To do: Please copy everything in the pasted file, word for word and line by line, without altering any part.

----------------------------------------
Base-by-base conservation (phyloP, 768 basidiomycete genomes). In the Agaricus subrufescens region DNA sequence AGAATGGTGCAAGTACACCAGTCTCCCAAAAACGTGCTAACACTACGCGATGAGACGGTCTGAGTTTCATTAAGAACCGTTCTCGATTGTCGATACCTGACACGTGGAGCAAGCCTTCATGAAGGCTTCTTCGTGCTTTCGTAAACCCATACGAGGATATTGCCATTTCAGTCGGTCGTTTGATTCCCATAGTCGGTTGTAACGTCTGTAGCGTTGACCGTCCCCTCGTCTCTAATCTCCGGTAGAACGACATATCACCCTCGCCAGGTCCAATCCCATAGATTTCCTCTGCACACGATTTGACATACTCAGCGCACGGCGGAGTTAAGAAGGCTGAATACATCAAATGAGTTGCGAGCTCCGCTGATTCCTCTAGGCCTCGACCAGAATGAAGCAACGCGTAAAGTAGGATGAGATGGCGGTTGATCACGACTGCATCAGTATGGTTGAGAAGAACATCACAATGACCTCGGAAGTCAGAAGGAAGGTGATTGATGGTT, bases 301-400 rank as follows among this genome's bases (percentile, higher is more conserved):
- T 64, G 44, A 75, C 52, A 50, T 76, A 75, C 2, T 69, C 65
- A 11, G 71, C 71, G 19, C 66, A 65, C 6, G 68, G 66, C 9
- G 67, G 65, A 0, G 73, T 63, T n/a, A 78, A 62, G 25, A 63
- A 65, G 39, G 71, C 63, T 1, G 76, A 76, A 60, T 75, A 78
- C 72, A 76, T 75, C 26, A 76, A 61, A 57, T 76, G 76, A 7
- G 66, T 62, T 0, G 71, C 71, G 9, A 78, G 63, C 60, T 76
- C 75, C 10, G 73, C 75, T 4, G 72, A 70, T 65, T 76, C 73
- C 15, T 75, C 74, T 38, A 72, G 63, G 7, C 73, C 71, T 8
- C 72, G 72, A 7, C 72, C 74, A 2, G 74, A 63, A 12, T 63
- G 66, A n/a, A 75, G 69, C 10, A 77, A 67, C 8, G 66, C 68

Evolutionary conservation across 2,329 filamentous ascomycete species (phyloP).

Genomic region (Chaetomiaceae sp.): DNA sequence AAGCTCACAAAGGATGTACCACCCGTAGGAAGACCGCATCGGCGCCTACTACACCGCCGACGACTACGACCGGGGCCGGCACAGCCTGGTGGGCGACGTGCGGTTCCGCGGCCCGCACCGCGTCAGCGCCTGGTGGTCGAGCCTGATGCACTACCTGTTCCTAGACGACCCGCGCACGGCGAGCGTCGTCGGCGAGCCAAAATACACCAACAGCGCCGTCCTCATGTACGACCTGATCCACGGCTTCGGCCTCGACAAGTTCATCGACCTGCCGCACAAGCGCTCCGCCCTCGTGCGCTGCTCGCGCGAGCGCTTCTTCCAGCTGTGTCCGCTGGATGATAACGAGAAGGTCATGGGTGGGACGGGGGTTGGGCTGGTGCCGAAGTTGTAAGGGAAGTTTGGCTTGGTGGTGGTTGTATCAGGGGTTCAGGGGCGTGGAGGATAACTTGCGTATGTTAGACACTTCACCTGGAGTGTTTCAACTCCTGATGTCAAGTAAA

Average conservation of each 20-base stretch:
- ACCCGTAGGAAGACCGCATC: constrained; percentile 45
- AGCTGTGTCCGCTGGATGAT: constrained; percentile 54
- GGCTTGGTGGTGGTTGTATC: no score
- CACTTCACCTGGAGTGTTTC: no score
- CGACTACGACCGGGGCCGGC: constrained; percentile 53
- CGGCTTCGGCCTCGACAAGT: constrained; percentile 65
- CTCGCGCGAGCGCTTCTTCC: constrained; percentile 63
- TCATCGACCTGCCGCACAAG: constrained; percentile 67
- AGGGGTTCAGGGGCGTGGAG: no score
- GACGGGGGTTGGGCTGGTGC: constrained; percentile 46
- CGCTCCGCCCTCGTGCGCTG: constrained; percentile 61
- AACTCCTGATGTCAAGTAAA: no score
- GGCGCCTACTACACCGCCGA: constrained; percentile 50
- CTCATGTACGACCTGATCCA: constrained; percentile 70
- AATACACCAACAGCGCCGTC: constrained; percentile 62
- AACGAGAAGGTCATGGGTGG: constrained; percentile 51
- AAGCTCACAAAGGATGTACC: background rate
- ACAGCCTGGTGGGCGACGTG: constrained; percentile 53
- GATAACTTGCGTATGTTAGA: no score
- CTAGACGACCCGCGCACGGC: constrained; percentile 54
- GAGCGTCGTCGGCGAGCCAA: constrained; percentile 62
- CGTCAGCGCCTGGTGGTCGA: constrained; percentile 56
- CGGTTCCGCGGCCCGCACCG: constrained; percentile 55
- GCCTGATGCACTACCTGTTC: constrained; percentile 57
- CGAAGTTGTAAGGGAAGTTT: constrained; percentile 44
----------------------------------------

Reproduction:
Base-by-base conservation (phyloP, 768 basidiomycete genomes). In the Agaricus subrufescens region DNA sequence AGAATGGTGCAAGTACACCAGTCTCCCAAAAACGTGCTAACACTACGCGATGAGACGGTCTGAGTTTCATTAAGAACCGTTCTCGATTGTCGATACCTGACACGTGGAGCAAGCCTTCATGAAGGCTTCTTCGTGCTTTCGTAAACCCATACGAGGATATTGCCATTTCAGTCGGTCGTTTGATTCCCATAGTCGGTTGTAACGTCTGTAGCGTTGACCGTCCCCTCGTCTCTAATCTCCGGTAGAACGACATATCACCCTCGCCAGGTCCAATCCCATAGATTTCCTCTGCACACGATTTGACATACTCAGCGCACGGCGGAGTTAAGAAGGCTGAATACATCAAATGAGTTGCGAGCTCCGCTGATTCCTCTAGGCCTCGACCAGAATGAAGCAACGCGTAAAGTAGGATGAGATGGCGGTTGATCACGACTGCATCAGTATGGTTGAGAAGAACATCACAATGACCTCGGAAGTCAGAAGGAAGGTGATTGATGGTT, bases 301-400 rank as follows among this genome's bases (percentile, higher is more conserved):
- T 64, G 44, A 75, C 52, A 50, T 76, A 75, C 2, T 69, C 65
- A 11, G 71, C 71, G 19, C 66, A 65, C 6, G 68, G 66, C 9
- G 67, G 65, A 0, G 73, T 63, T n/a, A 78, A 62, G 25, A 63
- A 65, G 39, G 71, C 63, T 1, G 76, A 76, A 60, T 75, A 78
- C 72, A 76, T 75, C 26, A 76, A 61, A 57, T 76, G 76, A 7
- G 66, T 62, T 0, G 71, C 71, G 9, A 78, G 63, C 60, T 76
- C 75, C 10, G 73, C 75, T 4, G 72, A 70, T 65, T 76, C 73
- C 15, T 75, C 74, T 38, A 72, G 63, G 7, C 73, C 71, T 8
- C 72, G 72, A 7, C 72, C 74, A 2, G 74, A 63, A 12, T 63
- G 66, A n/a, A 75, G 69, C 10, A 77, A 67, C 8, G 66, C 68

Evolutionary conservation across 2,329 filamentous ascomycete species (phyloP).

Genomic region (Chaetomiaceae sp.): DNA sequence AAGCTCACAAAGGATGTACCACCCGTAGGAAGACCGCATCGGCGCCTACTACACCGCCGACGACTACGACCGGGGCCGGCACAGCCTGGTGGGCGACGTGCGGTTCCGCGGCCCGCACCGCGTCAGCGCCTGGTGGTCGAGCCTGATGCACTACCTGTTCCTAGACGACCCGCGCACGGCGAGCGTCGTCGGCGAGCCAAAATACACCAACAGCGCCGTCCTCATGTACGACCTGATCCACGGCTTCGGCCTCGACAAGTTCATCGACCTGCCGCACAAGCGCTCCGCCCTCGTGCGCTGCTCGCGCGAGCGCTTCTTCCAGCTGTGTCCGCTGGATGATAACGAGAAGGTCATGGGTGGGACGGGGGTTGGGCTGGTGCCGAAGTTGTAAGGGAAGTTTGGCTTGGTGGTGGTTGTATCAGGGGTTCAGGGGCGTGGAGGATAACTTGCGTATGTTAGACACTTCACCTGGAGTGTTTCAACTCCTGATGTCAAGTAAA

Average conservation of each 20-base stretch:
- ACCCGTAGGAAGACCGCATC: constrained; percentile 45
- AGCTGTGTCCGCTGGATGAT: constrained; percentile 54
- GGCTTGGTGGTGGTTGTATC: no score
- CACTTCACCTGGAGTGTTTC: no score
- CGACTACGACCGGGGCCGGC: constrained; percentile 53
- CGGCTTCGGCCTCGACAAGT: constrained; percentile 65
- CTCGCGCGAGCGCTTCTTCC: constrained; percentile 63
- TCATCGACCTGCCGCACAAG: constrained; percentile 67
- AGGGGTTCAGGGGCGTGGAG: no score
- GACGGGGGTTGGGCTGGTGC: constrained; percentile 46
- CGCTCCGCCCTCGTGCGCTG: constrained; percentile 61
- AACTCCTGATGTCAAGTAAA: no score
- GGCGCCTACTACACCGCCGA: constrained; percentile 50
- CTCATGTACGACCTGATCCA: constrained; percentile 70
- AATACACCAACAGCGCCGTC: constrained; percentile 62
- AACGAGAAGGTCATGGGTGG: constrained; percentile 51
- AAGCTCACAAAGGATGTACC: background rate
- ACAGCCTGGTGGGCGACGTG: constrained; percentile 53
- GATAACTTGCGTATGTTAGA: no score
- CTAGACGACCCGCGCACGGC: constrained; percentile 54
- GAGCGTCGTCGGCGAGCCAA: constrained; percentile 62
- CGTCAGCGCCTGGTGGTCGA: constrained; percentile 56
- CGGTTCCGCGGCCCGCACCG: constrained; percentile 55
- GCCTGATGCACTACCTGTTC: constrained; percentile 57
- CGAAGTTGTAAGGGAAGTTT: constrained; percentile 44